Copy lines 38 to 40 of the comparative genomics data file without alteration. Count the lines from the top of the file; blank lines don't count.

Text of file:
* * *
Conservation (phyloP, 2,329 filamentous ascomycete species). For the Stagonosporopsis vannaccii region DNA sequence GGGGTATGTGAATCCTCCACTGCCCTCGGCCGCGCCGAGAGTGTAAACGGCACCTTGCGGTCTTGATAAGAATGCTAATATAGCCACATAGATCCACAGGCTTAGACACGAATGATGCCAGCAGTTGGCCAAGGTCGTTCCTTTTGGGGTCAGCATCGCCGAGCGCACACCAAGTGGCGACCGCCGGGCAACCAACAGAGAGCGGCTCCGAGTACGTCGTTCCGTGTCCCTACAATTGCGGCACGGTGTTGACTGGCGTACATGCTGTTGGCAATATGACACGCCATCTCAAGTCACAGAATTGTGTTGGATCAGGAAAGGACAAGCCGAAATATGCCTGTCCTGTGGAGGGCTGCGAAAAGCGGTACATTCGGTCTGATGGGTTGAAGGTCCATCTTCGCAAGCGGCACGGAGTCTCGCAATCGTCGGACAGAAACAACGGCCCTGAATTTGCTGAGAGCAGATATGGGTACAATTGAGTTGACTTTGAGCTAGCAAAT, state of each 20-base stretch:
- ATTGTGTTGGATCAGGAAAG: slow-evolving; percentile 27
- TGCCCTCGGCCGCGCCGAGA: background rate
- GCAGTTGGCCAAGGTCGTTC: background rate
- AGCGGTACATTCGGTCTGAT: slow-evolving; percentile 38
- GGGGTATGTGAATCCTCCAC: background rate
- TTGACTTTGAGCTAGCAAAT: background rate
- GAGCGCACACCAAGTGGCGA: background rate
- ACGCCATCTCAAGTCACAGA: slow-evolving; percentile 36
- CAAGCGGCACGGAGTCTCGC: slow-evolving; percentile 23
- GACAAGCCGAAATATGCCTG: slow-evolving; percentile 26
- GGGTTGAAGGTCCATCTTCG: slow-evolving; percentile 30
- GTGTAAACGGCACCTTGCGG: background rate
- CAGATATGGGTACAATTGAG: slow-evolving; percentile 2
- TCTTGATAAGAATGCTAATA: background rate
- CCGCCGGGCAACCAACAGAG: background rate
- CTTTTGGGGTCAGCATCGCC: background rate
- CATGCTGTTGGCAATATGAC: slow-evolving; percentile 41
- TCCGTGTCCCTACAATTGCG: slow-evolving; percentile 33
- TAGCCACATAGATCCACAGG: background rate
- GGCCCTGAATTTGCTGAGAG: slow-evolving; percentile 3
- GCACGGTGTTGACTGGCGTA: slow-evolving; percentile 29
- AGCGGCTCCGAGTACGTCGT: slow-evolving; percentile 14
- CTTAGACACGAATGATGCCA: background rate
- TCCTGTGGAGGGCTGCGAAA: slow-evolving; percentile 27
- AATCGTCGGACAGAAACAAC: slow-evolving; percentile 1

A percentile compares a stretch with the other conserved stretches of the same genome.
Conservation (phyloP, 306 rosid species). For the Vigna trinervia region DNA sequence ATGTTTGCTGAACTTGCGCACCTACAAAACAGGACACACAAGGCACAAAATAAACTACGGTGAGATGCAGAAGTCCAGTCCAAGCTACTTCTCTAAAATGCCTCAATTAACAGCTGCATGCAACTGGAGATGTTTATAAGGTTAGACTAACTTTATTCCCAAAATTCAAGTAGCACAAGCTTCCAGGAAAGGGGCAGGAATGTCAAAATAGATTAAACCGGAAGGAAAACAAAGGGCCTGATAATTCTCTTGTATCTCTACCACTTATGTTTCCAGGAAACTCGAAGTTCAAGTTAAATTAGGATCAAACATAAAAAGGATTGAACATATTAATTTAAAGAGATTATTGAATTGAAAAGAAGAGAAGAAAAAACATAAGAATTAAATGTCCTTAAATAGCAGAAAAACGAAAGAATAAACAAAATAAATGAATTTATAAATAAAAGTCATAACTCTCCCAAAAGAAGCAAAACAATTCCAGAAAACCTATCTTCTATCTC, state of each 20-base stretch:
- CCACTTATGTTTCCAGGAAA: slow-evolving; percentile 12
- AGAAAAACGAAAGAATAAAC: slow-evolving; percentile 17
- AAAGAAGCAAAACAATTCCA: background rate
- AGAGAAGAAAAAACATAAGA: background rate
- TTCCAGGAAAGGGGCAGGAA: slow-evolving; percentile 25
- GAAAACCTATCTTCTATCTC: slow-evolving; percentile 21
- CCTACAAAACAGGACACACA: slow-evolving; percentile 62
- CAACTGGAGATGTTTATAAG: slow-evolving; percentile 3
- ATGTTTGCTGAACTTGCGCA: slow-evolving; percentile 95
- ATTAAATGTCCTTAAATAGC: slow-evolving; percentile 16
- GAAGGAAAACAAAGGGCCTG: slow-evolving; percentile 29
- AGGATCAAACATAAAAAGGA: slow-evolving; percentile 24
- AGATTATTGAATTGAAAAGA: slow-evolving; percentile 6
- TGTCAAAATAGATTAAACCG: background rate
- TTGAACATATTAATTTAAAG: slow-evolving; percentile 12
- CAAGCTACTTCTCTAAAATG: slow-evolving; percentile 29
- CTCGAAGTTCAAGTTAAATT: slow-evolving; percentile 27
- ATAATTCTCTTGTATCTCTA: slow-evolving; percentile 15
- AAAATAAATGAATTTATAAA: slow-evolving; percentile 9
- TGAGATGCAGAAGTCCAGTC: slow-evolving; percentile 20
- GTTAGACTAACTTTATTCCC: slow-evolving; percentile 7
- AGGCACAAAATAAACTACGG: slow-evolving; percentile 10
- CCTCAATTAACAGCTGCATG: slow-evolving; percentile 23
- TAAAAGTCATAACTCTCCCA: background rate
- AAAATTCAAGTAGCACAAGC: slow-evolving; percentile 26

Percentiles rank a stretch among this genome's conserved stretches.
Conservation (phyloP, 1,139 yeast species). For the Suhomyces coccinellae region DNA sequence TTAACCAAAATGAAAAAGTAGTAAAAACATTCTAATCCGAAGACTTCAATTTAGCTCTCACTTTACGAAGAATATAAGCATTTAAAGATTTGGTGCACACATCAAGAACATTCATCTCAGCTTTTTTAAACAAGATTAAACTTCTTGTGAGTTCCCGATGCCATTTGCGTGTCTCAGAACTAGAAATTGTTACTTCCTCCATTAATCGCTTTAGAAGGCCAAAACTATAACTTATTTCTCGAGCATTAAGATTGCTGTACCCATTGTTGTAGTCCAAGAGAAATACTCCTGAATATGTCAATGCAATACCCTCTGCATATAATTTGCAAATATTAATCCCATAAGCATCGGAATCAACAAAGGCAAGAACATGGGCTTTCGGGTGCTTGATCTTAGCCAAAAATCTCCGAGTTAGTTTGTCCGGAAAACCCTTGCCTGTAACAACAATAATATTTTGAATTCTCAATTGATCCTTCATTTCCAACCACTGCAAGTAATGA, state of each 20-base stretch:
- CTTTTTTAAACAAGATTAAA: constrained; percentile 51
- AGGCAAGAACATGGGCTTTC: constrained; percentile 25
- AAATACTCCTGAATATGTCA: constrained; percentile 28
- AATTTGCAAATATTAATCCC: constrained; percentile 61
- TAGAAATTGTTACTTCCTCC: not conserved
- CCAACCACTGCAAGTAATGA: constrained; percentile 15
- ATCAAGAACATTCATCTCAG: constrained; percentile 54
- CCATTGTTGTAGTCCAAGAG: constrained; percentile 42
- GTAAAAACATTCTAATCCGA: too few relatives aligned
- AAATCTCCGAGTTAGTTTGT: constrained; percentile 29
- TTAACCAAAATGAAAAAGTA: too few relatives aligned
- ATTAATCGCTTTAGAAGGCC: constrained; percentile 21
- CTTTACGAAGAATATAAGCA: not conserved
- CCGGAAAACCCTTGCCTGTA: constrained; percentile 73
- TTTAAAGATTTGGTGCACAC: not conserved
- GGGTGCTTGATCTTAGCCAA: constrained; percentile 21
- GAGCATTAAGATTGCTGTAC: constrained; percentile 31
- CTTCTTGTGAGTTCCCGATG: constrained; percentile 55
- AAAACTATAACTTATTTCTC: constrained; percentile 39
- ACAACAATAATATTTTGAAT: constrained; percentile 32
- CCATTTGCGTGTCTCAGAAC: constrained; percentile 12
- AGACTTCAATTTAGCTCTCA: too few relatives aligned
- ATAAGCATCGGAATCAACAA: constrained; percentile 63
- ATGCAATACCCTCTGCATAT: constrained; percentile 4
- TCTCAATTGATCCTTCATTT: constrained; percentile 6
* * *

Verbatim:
- ATTAAATGTCCTTAAATAGC: slow-evolving; percentile 16
- GAAGGAAAACAAAGGGCCTG: slow-evolving; percentile 29
- AGGATCAAACATAAAAAGGA: slow-evolving; percentile 24